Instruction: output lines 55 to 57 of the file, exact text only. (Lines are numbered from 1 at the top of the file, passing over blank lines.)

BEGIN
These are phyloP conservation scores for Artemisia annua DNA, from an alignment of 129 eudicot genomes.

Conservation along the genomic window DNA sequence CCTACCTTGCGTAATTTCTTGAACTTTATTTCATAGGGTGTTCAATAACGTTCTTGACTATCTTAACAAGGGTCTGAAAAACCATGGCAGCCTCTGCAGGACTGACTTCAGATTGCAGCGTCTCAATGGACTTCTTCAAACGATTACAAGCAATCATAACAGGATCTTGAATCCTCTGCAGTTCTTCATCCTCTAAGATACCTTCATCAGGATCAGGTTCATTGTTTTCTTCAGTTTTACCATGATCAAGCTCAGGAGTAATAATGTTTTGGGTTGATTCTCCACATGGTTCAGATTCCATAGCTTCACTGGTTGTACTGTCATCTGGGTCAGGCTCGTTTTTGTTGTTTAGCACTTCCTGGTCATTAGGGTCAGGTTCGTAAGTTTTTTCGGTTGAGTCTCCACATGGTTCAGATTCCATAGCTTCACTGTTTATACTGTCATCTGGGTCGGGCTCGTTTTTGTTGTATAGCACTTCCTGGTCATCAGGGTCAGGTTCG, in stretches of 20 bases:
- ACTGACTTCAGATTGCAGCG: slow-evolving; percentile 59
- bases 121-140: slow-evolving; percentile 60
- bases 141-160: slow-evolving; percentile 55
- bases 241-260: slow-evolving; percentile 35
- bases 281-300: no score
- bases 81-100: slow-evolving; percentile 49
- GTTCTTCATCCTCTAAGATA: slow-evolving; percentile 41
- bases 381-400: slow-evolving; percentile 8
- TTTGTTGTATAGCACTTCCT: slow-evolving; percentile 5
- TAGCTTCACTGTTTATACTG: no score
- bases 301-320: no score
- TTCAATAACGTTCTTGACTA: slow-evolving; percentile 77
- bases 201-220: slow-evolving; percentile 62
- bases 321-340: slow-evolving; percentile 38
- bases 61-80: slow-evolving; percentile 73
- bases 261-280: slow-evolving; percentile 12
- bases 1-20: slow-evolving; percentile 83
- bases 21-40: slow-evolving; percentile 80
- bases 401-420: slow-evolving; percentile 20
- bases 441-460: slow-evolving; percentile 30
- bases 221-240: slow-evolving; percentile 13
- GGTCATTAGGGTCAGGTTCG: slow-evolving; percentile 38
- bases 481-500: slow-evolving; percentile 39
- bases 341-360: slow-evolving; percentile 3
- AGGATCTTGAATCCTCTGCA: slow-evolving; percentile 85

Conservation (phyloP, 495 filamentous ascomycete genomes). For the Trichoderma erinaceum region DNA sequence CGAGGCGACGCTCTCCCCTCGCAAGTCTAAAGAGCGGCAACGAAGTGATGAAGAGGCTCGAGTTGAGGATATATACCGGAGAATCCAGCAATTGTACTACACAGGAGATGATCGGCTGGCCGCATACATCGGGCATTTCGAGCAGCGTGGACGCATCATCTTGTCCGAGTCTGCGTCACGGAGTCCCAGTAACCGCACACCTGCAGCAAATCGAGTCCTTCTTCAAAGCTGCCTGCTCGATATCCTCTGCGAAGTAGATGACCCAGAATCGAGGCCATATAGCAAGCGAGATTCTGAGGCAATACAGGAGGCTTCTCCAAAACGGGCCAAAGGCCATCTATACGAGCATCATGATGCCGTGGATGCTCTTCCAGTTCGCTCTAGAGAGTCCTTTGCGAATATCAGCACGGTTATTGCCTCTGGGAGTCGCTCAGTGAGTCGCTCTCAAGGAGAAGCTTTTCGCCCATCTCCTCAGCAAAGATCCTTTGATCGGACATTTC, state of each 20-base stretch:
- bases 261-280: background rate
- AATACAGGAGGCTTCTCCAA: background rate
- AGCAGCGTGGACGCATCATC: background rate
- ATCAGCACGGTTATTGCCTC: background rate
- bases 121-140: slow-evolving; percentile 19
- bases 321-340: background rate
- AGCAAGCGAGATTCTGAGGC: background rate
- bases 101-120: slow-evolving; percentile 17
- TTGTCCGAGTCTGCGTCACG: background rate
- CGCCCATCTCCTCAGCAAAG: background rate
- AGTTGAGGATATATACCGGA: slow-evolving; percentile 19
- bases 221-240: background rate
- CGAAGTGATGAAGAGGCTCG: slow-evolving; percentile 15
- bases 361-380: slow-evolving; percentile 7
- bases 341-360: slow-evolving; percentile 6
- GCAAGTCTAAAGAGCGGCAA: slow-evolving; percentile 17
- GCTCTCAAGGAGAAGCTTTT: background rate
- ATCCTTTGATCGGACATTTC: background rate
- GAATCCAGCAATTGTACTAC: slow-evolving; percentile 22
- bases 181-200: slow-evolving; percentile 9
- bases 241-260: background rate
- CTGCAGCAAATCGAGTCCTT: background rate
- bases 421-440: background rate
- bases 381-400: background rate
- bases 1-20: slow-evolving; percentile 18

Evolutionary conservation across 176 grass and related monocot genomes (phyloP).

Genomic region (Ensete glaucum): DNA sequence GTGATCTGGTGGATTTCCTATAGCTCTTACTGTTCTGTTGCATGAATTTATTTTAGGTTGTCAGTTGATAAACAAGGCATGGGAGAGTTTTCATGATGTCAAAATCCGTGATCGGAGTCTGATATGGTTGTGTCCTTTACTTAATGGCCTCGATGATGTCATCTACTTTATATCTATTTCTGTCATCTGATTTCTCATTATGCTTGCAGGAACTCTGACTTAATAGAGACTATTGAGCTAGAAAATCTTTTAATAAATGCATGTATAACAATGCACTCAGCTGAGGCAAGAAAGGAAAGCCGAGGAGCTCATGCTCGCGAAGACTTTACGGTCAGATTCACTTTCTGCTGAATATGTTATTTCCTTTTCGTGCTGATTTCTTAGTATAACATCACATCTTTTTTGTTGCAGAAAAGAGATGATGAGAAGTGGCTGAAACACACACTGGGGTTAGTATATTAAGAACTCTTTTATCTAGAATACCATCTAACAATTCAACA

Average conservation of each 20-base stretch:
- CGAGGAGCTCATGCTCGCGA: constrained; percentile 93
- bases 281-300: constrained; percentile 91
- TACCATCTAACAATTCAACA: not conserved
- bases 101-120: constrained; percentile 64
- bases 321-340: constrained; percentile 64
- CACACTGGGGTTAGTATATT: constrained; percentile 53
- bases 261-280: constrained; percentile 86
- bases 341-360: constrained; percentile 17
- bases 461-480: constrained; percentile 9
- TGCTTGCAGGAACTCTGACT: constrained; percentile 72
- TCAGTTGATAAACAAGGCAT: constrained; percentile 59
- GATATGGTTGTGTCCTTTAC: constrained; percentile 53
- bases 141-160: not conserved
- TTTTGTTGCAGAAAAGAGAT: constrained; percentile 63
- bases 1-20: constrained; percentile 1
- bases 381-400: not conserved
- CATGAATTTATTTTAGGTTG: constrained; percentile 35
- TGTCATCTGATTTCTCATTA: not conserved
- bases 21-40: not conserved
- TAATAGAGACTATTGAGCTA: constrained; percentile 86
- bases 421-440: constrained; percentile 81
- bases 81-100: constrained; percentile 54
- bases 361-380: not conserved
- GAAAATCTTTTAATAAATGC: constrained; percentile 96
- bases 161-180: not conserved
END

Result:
Genomic region (Ensete glaucum): DNA sequence GTGATCTGGTGGATTTCCTATAGCTCTTACTGTTCTGTTGCATGAATTTATTTTAGGTTGTCAGTTGATAAACAAGGCATGGGAGAGTTTTCATGATGTCAAAATCCGTGATCGGAGTCTGATATGGTTGTGTCCTTTACTTAATGGCCTCGATGATGTCATCTACTTTATATCTATTTCTGTCATCTGATTTCTCATTATGCTTGCAGGAACTCTGACTTAATAGAGACTATTGAGCTAGAAAATCTTTTAATAAATGCATGTATAACAATGCACTCAGCTGAGGCAAGAAAGGAAAGCCGAGGAGCTCATGCTCGCGAAGACTTTACGGTCAGATTCACTTTCTGCTGAATATGTTATTTCCTTTTCGTGCTGATTTCTTAGTATAACATCACATCTTTTTTGTTGCAGAAAAGAGATGATGAGAAGTGGCTGAAACACACACTGGGGTTAGTATATTAAGAACTCTTTTATCTAGAATACCATCTAACAATTCAACA

Average conservation of each 20-base stretch:
- CGAGGAGCTCATGCTCGCGA: constrained; percentile 93